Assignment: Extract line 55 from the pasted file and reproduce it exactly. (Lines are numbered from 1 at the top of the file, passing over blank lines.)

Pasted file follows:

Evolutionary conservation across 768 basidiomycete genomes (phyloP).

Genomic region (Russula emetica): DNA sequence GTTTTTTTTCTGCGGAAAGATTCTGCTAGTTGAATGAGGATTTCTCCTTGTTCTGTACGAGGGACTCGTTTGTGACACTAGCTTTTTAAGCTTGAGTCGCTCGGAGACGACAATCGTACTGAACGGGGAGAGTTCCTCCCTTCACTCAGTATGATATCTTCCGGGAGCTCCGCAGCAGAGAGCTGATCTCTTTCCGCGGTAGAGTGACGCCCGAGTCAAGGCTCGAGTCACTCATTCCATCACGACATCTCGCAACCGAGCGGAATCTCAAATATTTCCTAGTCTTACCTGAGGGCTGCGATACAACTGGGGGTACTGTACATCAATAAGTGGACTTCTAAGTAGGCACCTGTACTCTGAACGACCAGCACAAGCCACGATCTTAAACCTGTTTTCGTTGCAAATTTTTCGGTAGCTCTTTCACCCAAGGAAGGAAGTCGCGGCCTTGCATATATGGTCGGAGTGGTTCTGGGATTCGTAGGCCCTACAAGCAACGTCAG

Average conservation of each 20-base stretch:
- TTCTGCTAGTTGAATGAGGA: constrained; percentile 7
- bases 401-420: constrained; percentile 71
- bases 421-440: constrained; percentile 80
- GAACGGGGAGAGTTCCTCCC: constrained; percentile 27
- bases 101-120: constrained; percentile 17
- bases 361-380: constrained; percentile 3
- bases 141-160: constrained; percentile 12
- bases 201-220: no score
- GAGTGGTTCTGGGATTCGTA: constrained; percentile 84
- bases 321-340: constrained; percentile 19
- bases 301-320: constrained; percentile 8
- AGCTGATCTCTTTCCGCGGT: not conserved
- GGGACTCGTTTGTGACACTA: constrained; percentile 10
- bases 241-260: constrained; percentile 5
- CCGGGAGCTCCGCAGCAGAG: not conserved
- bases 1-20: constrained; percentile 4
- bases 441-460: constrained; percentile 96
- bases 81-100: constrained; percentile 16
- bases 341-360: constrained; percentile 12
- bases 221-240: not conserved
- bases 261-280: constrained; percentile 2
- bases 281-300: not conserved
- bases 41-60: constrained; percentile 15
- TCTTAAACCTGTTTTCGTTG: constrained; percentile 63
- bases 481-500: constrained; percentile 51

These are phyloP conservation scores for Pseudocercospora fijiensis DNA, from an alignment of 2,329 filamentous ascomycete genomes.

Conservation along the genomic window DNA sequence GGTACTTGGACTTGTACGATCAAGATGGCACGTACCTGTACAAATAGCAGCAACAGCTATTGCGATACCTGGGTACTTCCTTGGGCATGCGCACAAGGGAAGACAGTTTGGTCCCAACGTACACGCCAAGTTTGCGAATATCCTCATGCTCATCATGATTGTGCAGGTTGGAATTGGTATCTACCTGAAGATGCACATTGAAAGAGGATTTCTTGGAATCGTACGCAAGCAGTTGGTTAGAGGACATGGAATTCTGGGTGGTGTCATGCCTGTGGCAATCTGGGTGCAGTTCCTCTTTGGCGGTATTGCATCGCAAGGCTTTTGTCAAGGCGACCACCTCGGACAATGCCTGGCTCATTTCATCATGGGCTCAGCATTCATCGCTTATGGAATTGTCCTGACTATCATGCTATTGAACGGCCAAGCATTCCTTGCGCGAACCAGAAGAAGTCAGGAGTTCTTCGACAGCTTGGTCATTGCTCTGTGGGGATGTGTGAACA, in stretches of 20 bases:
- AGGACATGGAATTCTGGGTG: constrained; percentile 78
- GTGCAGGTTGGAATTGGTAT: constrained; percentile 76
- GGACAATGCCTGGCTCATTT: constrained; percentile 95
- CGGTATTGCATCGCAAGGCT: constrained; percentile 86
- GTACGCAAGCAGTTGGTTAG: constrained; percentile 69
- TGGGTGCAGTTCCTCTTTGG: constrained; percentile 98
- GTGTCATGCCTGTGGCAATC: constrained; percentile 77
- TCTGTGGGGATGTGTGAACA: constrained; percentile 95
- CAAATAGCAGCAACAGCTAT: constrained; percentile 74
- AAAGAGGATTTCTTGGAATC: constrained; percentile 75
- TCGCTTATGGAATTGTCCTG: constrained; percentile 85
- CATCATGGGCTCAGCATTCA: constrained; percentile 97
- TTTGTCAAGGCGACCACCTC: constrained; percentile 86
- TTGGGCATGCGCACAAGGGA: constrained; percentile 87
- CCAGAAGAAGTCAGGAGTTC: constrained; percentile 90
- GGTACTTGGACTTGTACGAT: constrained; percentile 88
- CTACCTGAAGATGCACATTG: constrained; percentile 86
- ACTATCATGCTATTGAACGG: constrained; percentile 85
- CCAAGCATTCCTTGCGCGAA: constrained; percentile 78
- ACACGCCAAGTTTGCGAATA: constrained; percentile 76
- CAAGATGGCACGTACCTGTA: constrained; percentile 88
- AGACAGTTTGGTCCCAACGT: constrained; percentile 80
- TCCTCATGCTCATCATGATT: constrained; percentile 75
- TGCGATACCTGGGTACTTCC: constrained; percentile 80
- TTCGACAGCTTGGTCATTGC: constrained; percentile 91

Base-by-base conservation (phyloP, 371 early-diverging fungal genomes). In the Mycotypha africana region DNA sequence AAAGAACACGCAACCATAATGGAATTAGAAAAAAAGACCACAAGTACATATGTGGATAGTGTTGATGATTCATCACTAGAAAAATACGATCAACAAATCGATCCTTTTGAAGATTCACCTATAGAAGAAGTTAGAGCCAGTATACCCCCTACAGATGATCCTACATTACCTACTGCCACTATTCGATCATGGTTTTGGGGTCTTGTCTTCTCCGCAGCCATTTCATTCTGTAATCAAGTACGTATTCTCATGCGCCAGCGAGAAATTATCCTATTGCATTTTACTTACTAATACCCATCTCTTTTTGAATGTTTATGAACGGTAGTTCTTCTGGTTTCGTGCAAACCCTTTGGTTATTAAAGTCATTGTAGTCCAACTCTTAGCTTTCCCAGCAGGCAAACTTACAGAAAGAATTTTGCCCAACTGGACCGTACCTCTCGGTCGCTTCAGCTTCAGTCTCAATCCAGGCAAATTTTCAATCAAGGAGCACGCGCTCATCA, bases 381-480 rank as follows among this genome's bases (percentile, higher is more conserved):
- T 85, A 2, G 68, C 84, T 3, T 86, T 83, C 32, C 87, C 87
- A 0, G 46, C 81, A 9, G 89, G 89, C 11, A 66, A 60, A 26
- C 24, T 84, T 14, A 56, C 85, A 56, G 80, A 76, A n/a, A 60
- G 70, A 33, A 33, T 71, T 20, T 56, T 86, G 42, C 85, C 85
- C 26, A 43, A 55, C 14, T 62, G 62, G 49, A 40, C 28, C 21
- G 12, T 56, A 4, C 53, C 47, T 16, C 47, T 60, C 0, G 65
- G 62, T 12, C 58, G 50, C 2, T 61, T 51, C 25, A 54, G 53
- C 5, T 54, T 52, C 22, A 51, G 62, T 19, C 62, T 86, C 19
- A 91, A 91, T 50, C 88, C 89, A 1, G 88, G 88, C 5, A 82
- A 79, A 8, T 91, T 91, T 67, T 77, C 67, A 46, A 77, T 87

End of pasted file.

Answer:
- TTCGACAGCTTGGTCATTGC: constrained; percentile 91